Does Wrongful Conviction Lower Deterrence?

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Does Wrongful Conviction Lower Deterrence?

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Title: Does Wrongful Conviction Lower Deterrence?
Author: Lando, Henrik
Abstract: Does wrongful conviction lower deterrence and can this explain society’s aversion to sanctioning the innocent? This paper argues that for some of the most important categories of crime such as murder, assault or robbery, the answer to both questions is no. For these categories of crime, a potential offender need not fear wrongful conviction for any particular criminal act he or she chooses not to commit. For example, if a potential offender decides not to murder another person, he or she should not fear being wrongfully convicted of it, since the person will not be dead, and there will therefore be no investigation and no trial. He of she may risk being wrongfully convicted of another crime, but that risk exists independently of his or her own actions. It may be argued that wrongful conviction lowers deterrence in more indirect ways. First, the possibility of being sanctioned for a crime one does not commit may lower the threat of being sanctioned for a crime one commits, if two sanctions are not twice as threatening as one. Second, if wrongful conviction halts further investigations that may lead to the true offender, and third, if a potential offender thinks that if he or she does not take advantage of a crime opportunity, he or she may be wrongly convicted in the event that some other person grasps the same opportunity. However, it will be argued that wrongful conviction may also increase deterrence, and the three indirect effects are in any event unlikely to be quantitatively important in the real world. An implication of the present analysis is that society’s aversion to sanctioning the innocent cannot be rationalized by or reduced to a concern for deterrence.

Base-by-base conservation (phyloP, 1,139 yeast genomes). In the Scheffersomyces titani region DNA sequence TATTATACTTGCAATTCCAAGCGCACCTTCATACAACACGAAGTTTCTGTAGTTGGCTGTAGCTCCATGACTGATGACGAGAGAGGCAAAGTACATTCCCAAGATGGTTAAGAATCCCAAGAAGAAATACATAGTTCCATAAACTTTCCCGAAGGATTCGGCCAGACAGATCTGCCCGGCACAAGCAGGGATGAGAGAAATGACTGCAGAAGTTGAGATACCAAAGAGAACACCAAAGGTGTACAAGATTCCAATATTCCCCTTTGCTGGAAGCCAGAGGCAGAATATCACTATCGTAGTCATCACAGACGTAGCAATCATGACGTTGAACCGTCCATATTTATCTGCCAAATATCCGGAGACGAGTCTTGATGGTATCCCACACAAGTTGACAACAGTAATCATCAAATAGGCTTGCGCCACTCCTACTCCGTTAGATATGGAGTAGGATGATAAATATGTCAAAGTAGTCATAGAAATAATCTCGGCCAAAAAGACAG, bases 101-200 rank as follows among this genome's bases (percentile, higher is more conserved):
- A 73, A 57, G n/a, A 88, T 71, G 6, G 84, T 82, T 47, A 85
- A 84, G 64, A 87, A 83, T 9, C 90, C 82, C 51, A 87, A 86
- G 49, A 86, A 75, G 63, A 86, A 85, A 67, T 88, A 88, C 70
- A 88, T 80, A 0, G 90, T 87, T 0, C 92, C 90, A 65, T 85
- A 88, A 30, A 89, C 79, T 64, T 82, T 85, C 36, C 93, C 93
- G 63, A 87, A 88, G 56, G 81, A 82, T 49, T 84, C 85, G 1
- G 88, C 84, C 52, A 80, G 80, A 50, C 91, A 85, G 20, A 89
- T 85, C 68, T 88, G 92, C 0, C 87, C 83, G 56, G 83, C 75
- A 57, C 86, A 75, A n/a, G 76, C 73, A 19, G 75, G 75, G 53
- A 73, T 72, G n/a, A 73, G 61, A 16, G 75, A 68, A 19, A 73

URI: http://hdl.handle.net/10398/6803
Date: 2004-10-15

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